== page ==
Many routes to and from Cottonwood Pass on Garfield County side

Colorado National Guard Sgt. Duke and Specialist Thorson talk to dispatchers over the radio and direct traffic on Cottonwood Pass last week.
Chelsea Self / Post Independent

There’s no ideal way up to or down off of Cottonwood Pass on the west side, but Garfield County officials will at least attempt to better distribute local traffic and take some of the load off of Cattle Creek whenever I-70 is closed through Glenwood Canyon.

To start, county commissioners will try with some directional signs depending on a motorist’s destination in the Roaring Fork Valley.

County Road and Bridge Supervisor Wyatt Keesbery was directed to put a new sign at Cattle Creek and County Road 100 pointing traffic bound for Carbondale, Basalt and Aspen to the signalized Catherine Store intersection at Colorado Highway 82 east of Carbondale.

“If we can get at least some traffic off of 113 (lower Cattle Creek Road), it’s a plus,” Commissioner Tom Jankovsky said during the Monday commissioners meeting.

Jankovsky last week suggested the northerly combination of County Roads 115 and 114 as a better route toward Glenwood Springs, rather than Cattle Creek, because it comes to a signalized intersection at Colorado Highway 82.

Keesbery, however, wasn’t confident new road signs would do much good.

“People follow their GPS and don’t really read signs,” he said of computerized navigational systems that newer vehicles come equipped with, or via their smartphones.

Because Cottonwood Pass on the Garfield County side is a continuation of County Road 113 until it crosses into Eagle County, that’s the direction it gives to and from Highway 82.

A modified Google Map shows the various routes into Garfield County from Cottonwood Pass, indicated in the upper right of this image, including the Cattle Creek passage in the middle, a combination of County Roads 115 and 114 to the north, and County Road 100 to the south.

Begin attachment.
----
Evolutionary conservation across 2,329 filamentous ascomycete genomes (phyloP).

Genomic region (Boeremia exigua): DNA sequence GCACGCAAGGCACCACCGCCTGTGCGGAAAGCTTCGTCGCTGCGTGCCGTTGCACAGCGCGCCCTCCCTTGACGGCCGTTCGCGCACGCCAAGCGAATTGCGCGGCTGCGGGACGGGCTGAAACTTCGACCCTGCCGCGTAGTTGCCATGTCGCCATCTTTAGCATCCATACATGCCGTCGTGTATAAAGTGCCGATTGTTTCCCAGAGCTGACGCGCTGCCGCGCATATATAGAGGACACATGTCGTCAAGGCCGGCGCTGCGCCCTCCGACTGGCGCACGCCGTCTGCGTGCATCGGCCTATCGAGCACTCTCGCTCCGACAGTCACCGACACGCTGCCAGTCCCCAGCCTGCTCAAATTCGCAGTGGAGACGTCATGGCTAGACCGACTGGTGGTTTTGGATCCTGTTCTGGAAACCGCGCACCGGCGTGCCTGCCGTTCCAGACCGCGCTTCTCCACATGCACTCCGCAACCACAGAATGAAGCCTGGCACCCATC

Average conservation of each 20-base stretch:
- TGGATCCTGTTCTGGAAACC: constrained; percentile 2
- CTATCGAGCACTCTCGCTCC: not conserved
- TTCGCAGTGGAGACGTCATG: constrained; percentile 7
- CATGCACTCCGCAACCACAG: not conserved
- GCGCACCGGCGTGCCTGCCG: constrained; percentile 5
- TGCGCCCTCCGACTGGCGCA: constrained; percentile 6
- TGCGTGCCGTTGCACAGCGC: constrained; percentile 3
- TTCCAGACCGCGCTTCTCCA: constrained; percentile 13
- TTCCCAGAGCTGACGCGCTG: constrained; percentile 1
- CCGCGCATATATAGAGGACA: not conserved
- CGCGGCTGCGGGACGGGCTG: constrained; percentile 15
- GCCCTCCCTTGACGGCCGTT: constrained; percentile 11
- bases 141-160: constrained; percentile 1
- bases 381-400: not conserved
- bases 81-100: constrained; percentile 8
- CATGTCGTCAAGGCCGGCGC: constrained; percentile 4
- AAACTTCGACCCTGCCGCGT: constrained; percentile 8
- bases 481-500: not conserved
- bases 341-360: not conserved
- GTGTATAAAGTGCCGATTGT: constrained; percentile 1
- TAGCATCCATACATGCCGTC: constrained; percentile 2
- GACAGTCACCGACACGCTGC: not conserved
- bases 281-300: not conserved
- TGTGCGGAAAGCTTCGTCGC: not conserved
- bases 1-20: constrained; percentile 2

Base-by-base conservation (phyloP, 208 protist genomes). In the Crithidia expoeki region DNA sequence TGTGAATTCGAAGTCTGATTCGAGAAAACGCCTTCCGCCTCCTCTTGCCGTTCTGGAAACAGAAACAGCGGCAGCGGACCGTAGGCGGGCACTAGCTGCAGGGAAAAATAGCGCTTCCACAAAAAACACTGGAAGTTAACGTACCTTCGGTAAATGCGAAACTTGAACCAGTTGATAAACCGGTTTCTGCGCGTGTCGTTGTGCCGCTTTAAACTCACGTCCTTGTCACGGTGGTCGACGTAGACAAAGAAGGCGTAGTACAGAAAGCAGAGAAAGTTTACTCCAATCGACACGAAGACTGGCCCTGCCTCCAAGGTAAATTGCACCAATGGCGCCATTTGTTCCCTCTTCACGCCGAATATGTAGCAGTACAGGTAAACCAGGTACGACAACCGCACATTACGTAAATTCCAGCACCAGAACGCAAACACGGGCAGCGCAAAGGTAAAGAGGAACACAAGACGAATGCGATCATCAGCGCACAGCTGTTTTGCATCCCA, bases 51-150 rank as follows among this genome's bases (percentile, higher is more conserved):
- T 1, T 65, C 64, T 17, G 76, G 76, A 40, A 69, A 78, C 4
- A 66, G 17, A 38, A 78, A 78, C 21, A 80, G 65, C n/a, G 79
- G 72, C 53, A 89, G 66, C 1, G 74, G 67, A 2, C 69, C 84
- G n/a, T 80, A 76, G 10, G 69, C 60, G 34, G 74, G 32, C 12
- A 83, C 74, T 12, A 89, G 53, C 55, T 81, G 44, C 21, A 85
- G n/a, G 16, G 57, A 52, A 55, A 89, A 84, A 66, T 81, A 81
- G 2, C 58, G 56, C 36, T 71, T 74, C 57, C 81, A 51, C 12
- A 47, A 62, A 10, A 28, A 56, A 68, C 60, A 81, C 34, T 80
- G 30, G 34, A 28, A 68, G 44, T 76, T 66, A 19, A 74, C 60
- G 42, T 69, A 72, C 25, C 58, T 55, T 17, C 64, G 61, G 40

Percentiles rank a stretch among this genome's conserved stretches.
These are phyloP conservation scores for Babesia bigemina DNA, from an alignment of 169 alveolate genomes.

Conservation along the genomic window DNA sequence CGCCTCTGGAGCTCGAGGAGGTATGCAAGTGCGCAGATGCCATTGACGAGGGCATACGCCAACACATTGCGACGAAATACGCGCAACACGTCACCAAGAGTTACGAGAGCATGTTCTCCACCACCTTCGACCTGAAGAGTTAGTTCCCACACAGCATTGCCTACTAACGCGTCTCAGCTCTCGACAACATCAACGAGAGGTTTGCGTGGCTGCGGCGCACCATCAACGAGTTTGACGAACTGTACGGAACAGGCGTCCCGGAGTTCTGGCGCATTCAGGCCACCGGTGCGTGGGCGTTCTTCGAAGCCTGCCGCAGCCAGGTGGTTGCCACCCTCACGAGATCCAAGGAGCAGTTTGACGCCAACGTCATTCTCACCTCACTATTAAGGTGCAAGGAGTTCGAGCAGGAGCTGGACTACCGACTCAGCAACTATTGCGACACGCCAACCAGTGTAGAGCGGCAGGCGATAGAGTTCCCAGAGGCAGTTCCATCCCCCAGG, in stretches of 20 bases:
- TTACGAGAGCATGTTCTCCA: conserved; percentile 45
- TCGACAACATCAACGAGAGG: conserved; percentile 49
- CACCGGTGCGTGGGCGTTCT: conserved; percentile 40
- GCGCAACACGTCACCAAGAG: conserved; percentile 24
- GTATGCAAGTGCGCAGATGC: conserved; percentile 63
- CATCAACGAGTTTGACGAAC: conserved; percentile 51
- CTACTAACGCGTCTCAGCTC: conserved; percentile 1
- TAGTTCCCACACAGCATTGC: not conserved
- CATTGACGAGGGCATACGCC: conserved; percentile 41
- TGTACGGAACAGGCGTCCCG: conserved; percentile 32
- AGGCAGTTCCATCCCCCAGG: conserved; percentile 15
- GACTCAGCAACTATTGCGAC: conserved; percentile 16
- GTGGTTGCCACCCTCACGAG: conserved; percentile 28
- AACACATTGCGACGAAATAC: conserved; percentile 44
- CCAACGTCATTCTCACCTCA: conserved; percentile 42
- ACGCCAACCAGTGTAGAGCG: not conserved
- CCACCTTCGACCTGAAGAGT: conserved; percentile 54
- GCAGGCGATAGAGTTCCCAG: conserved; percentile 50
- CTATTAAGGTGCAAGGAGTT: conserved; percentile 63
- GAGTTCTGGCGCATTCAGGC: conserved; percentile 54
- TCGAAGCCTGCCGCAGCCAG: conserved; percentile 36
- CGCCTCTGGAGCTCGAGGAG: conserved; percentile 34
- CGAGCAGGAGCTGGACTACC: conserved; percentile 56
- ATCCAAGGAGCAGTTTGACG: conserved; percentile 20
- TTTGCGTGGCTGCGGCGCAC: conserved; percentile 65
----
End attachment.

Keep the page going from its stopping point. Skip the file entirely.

Garfield County Road and Bridge graphic

“There’s really no good solution,” Keesbery said of what could be a half dozen different ways to the valley’s main highway through Spring Valley or Missouri Heights.

“Whatever you do, you’re just going to take traffic from one road and put it on another,” he said.

And, when it comes to the backcountry route serving as an alternative to I-70 during closures, “These roads weren’t built to handle that traffic,” Keesbery said.

Part of the state’s request for $116 million in federal emergency funding to repair I-70 in Glenwood Canyon after recent mud and debris slides closed the route for 15 days — $50 million — is to study and improve alternative routes during future closures.

Cottonwood Pass, currently a series of unimproved county roads between the Roaring Fork Valley and Gypsum that’s closed in the winter months, is mentioned as one such alternative, at least for local commuters.

Exactly which way that “improved” route would take on the Garfield County side would be the subject of a formal environmental review required whenever federal dollars are involved.

“One of these roads is going to become the outlet for that,” Jankovsky said, adding it would likely involve an improved Highway 82 intersection no matter which route is chosen.

Those decisions and any actual road improvements are likely several years off, “But they do want to move as fast as they possibly can” to begin studying the options, he said.

Commission Chairman John Martin noted that another potential outlet for anyone headed toward Basalt or Aspen is also Upper Cattle Creek Road (County Road 122), which eventually takes traffic to the signalized Highway 82 intersection at El Jebel.

“That’s where a lot of people want to go,” Martin said, jokingly suggesting another road sign reading, “Don’t believe Google.”

Traffic bound for up-valley destinations “needs to go directly to El Jebel. That’s what that light is for,” Martin said.

Senior Reporter/Managing Editor John Stroud can be reached at 970-384-9160 or

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